By: Sharon Aron Baron
Tamarac has joined other cities as well as our State Capital by having a Festivus pole displayed on government property.
Not just any pole, but a Pabst Blue Ribbon-inspired Festivus pole next to Mary, Joseph, and Baby Jesus’ Manger. Now, as tasteless as this may sound to some, that until there is a ban on all religious displays on government property, any group’s religious displays are welcome, and the City cannot discriminate against anyone.
Including a Pabst Blue Ribbon Beer Festivus pole.
Deerfield Beach and Delray Beach already have Festivus poles and Plantation, and Hollywood may too. Soon the State Capitals of Georgia, Oklahoma, Rhode Island, Illinois as well as Florida will all have poles thanks to local Atheist and political activist Chaz Stevens, who received worldwide attention last year for the one he displayed in the Florida Capital last year.
This year he built a bigger and better Festivus pole for the City of Tamarac, and this time, he says he’s donating it to the city to use permanently.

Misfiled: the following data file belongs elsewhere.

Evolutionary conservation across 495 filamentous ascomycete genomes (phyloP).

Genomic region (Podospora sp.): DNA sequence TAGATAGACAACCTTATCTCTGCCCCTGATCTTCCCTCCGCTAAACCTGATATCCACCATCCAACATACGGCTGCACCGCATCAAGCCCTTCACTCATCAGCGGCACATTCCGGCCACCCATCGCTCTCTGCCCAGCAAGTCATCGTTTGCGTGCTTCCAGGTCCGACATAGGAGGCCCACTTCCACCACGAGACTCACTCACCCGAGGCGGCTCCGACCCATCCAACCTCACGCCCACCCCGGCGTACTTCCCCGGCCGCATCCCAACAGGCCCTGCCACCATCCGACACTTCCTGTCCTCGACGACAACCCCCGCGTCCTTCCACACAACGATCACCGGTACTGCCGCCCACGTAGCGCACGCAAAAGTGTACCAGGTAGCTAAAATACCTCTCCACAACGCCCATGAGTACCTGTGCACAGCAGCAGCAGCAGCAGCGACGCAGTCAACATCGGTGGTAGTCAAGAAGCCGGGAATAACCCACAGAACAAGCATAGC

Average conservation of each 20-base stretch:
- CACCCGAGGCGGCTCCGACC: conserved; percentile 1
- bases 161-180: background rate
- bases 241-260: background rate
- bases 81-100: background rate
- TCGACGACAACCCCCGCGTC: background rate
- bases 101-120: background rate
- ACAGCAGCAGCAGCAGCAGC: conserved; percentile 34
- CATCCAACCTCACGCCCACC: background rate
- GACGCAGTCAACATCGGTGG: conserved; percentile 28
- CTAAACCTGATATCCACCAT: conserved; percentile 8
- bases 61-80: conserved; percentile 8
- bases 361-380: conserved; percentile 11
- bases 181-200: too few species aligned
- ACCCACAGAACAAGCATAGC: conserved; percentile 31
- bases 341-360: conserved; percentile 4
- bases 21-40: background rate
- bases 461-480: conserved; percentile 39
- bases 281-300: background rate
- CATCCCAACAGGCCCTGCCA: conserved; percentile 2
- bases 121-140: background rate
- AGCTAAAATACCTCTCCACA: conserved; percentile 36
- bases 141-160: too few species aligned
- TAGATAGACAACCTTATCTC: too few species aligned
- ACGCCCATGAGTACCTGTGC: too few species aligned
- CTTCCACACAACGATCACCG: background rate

As long as the manger stays there, he says.
“When they’re talking about religion in America, they’re talking about Christianity. That’s what it’s about. You don’t see Hindus looking to put any stuff up; it’s always baby Jesus mangers. They don’t want freedom of religion. They want freedom of their religion.”
Last year, his Festivus pole was displayed in City Hall. This year, he felt the best location was prominently in front of the Tamarac Community Center, where everyone could enjoy it.
Festivus, a parody holiday, is celebrated every December 23 and is an alternative to participating in the pressures and commercialism of the Christmas holidays. It became part of worldwide popular culture after being featured on Seinfeld. Festivus usually begins with an aluminum pole; however, Stevens has elaborated on the tradition by adorning his with Pabst Blue Ribbon beer cans.
Stevens, who is a recovering alcoholic, doesn’t even drink beer.
So what provokes Stevens to do this?
“I do not like religious displays on State property,” said Stevens.